After the war, airships began to be used as a means of transport by the general public, though this service was eventually put to rest by the shocking footage of the Hindenburg going down in flames — a news item that circled the world and scared any would-be passengers away. Airships eventually became an emblem of technology’s foibles, as when the most well-known progenitors of heavy metal were predicted to “sink like a lead zeppelin.” One lesson to be drawn is that the future can be hard to predict. Think of all those early sci-fi movies in which the characters were shown talking on video phones, even though it turns out that now we have the technology to see each other during phone calls, hardly anyone can actually be bothered to do so. Another lesson is that technology can take us down fruitless by-roads and it is hard to judge the value of our route until we’ve reached our destination. In answer to the utopian visions of technology, it is always possible to present a more dystopian reply, which draws equally strongly from the science.

Imagine for a moment what it would be like if the worst predictions of the peak oil campaigners and global warming pessimists are correct. Perhaps air-travel would once again become unaffordable for the average person, as it was a century ago. Many airports would be left to fall into ruin, located as they often are at the edge of the city. This future vision is not one that many people would seriously envisage taking place, but picturing this type of world does help to re-iterate the unpredictability of what may lie ahead. So when we look back at images of airships dramatically ruling the skies, we shouldn’t marvel at the naiveté of past dreamers, but cast a light on ourselves. What zeppelins do we believe in? Could they come crashing down in flames?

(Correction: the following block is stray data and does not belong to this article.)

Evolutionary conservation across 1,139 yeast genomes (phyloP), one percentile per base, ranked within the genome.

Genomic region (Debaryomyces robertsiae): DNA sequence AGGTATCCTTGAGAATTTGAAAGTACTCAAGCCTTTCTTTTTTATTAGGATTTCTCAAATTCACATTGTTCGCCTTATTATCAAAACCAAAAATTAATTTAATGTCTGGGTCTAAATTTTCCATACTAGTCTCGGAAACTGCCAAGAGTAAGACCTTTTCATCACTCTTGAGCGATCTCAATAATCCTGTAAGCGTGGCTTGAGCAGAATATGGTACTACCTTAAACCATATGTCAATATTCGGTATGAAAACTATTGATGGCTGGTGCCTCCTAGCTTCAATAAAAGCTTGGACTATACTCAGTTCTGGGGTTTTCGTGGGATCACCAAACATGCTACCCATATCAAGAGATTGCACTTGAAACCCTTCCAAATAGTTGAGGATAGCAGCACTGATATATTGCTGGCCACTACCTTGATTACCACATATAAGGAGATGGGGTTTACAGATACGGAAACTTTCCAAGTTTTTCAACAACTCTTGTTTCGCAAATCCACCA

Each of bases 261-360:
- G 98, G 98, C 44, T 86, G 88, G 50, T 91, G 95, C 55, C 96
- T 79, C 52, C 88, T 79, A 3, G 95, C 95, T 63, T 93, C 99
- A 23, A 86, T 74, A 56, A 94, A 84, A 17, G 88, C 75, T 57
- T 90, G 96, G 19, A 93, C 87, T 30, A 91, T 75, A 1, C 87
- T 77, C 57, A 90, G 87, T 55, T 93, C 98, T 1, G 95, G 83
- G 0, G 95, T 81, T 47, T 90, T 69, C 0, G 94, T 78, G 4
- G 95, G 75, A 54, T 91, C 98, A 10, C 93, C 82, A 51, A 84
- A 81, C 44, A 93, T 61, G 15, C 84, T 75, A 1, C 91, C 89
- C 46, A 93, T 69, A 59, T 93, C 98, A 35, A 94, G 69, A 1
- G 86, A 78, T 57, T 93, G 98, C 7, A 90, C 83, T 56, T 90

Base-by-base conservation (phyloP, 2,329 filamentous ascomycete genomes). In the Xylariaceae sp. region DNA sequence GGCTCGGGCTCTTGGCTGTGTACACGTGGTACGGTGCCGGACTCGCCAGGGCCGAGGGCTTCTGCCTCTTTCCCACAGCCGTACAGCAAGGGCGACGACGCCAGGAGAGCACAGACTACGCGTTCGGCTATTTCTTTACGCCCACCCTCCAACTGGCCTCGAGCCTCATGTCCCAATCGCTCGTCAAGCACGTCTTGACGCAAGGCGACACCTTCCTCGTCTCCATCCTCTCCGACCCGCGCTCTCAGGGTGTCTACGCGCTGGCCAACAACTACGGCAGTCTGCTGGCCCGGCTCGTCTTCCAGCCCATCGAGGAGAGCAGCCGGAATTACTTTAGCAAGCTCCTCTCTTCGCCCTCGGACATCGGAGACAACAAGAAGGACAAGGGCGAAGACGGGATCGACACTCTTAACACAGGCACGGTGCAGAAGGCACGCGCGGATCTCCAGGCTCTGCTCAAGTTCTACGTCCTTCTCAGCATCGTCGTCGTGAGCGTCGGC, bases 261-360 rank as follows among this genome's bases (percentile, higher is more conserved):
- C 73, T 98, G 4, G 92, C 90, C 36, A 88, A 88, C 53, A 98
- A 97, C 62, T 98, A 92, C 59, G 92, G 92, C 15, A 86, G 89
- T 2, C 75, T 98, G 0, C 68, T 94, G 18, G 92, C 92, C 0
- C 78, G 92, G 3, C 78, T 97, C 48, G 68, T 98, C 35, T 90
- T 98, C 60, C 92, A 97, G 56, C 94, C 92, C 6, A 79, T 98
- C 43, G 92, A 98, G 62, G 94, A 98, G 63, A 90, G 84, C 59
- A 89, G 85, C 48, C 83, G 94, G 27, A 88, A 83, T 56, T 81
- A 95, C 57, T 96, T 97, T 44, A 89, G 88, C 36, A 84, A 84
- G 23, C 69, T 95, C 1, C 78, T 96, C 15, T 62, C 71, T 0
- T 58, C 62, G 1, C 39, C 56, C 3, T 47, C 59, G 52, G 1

GARETH SHUTE is a writer and musician based in Auckland, New Zealand. His books include Hip Hop Music in Aotearoa (2004), Making Music in New Zealand (2005), Insights: New Zealand Artists Talk About Creativity (2006), NZ Rock: 1987-2007 (2008) and Concept Albums (2012). He works at Auckland Libraries and is currently a member of three bands: the Conjurors, the Cosbys and the Investigations.

Marly Youmans: The Wish for Roses

Hazel Tuttle

“This is, regrettably, the only picture I have of my great-aunt Hazel Tuttle, who committed suicide in 1919. She is shown trimming the great bush of rambling roses at the hotel her mother operated in Wolf Lake, Indiana.” — Fredric Koeppel


The Wish for Roses
Marly Youmans

You were as graceful as a hazel wand —
A kind of magic spell, the arc of arm
Reaching to cut the roses from the wall,
The outward swing of your long, snowy skirt.
You were a hazel wand in that man’s hand;
He would make magic with your heart and bones.
He swept you off your little buttoned boots,
Made promises that love could hardly keep.
And so a world of roses slipped away,
Mother and sisters left to wave and sigh.
Who would have thought his warmth could be a trick,
His prairies as romantic as a plow?
What lies he told — you tied a sack with strings
Around your narrow waist and slowly bent
To enter dark, the soddie rank with fug
Of five unkempt children, their mother dead.
You dreamed of roses, dreamed of mother, too —
And wrote to ask if she would take you in.
But she said no, Hazel, that you must bend
And bend again to serve that family.
Look at the only photograph — the wand
Of you, the rose, the loveliness of hair
Light-kissed, and intricately wound and pinned.
Would it have been a sin to flee away,
To sink into the roses of your home,
Accepting thorn and fragrance equally,
Knowing yourself the briar and the rose —
Forgetting children, fleeing hoax and smoke,
The man so fleet to whisper words of love,
Forgetting crypt (the house made out of sod),
The apron tying you to fire and stone:
Poor child, I hope you dreamed a world of rose
That morning when you drank the lye and died.

    For Fredric Koeppel, in memory
    of his great-aunt, Hazel Tuttle